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Ebola Epidemic Could Become Global Crisis

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posted on Sep, 4 2014 @ 02:16 PM
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A interesting article that could be a clue on what to expect.

What Killed The Aztecs? A Researcher Probes Role of 16th Century Megadrought

I always presumed it was small pox that reduced the aztecs to 1.2 million but it could be that small pox only removed the first 7 million and a hemorrhagic fever killed 17 million


Dr. Rodolfo Acuna-Soto, a Harvard-trained infectious disease specialist at the National Autonomous University of Mexico in Mexico City, it made no sense that a deadly outbreak of European origin could occur so long after the Spanish arrived, because the natives who survived previous plagues would have passed on their immunities. To find answers, Acuna-Soto spent a dozen year pouring through ancient documents written by 16th century Spanish priests who worked with the Aztecs to preserve a record of their history, language and culture. These texts also tracked key natural events—storms, droughts, frosts and illness. In particular, they detailed the plagues of cocoliztli (Nahuati for “pest”), a disease that seemed far more virulent than smallpox. “Nobody had the health or strength to help the diseased or bury the dead,” one Franciscan friar wrote in 1577 about the devastation from cocolitzli. “In the cities and large towns, big ditches were dug, and from morning to sunset the priests did nothing else but carry the dead bodies and throw them into the ditches.” Acuna-Soto also had access to exhaustive diaries kept by Francisco Hernandez, the surgeon general of New Spain who witnessed the second catastrophic epidemic in 1576. He described a highly contagious and lethal scourge that killed within a few days, causing raging fevers, jaundice, tremors, dysentery, abdominal and chest pains, enormous thirst, delirium and seizures. “Blood flowed from the ears,” the physician observed, “and in many cases blood truly gushed from the nose.” “These symptoms didn’t sound like smallpox or any other known European disease that was in Mexico during the 16th century,” Acuna-Soto told me. “This sounded like a hemorrhagic fever.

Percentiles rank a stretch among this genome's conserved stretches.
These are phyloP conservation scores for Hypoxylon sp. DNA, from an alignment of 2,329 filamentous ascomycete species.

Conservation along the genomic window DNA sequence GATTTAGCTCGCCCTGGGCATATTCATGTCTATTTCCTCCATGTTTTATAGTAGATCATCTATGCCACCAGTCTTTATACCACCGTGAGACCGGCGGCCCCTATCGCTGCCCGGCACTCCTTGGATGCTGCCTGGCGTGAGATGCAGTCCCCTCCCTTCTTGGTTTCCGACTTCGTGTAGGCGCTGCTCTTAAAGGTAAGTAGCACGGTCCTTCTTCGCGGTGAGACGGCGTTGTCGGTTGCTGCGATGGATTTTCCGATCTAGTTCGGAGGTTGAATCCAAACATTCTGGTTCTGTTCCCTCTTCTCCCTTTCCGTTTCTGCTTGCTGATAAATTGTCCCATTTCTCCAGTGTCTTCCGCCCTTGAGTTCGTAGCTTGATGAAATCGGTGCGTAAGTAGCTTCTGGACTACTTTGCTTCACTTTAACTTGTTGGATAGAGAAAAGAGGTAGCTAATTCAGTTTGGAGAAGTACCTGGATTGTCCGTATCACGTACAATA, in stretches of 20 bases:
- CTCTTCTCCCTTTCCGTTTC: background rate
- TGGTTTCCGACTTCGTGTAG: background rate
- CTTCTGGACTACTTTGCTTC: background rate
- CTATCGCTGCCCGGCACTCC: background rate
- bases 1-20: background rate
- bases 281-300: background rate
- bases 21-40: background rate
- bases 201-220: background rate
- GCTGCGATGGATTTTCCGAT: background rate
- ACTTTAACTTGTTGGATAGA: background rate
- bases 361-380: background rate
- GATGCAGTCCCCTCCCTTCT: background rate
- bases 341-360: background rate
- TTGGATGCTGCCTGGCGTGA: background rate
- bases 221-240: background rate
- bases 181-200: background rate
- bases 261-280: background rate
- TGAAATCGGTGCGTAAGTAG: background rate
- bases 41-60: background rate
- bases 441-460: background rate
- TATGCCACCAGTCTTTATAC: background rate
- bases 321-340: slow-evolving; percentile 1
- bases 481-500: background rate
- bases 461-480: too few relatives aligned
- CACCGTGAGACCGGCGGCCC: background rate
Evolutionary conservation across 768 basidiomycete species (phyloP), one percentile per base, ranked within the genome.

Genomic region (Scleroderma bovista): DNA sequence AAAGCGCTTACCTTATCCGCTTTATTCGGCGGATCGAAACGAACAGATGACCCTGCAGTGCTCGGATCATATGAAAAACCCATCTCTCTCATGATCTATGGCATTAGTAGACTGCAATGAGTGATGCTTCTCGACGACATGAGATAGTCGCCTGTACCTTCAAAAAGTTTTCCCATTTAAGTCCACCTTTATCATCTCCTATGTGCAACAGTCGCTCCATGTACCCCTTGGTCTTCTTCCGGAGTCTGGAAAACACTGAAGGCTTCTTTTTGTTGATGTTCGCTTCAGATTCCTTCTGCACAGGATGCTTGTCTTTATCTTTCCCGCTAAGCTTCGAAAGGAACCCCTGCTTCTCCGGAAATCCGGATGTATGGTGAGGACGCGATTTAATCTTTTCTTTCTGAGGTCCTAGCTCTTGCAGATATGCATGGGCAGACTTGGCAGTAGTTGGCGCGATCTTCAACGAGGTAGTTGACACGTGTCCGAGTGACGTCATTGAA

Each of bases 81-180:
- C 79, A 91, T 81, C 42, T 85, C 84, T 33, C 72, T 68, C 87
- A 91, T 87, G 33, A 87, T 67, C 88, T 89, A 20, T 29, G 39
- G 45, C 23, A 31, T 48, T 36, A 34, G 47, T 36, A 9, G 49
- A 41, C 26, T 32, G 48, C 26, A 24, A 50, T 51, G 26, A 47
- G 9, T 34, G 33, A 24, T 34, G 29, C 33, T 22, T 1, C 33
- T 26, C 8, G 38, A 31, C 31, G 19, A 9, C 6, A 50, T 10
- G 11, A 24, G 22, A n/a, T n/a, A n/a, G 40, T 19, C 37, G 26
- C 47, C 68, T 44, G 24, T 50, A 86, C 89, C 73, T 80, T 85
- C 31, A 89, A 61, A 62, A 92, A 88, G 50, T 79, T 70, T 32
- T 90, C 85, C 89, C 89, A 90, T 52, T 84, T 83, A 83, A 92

Interesting theory lets hope he got it wrong.




posted on Sep, 4 2014 @ 05:00 PM
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Yes, the Ebola virus is potentially a sexually transmitted disease. Some have suggested that sexual transmission may account for some of the cases in the current completely uncontrolled outbreak engulfing West Africa. The risk is great enough that most experts recommend no unprotected sexual intercourse for three months after recovery.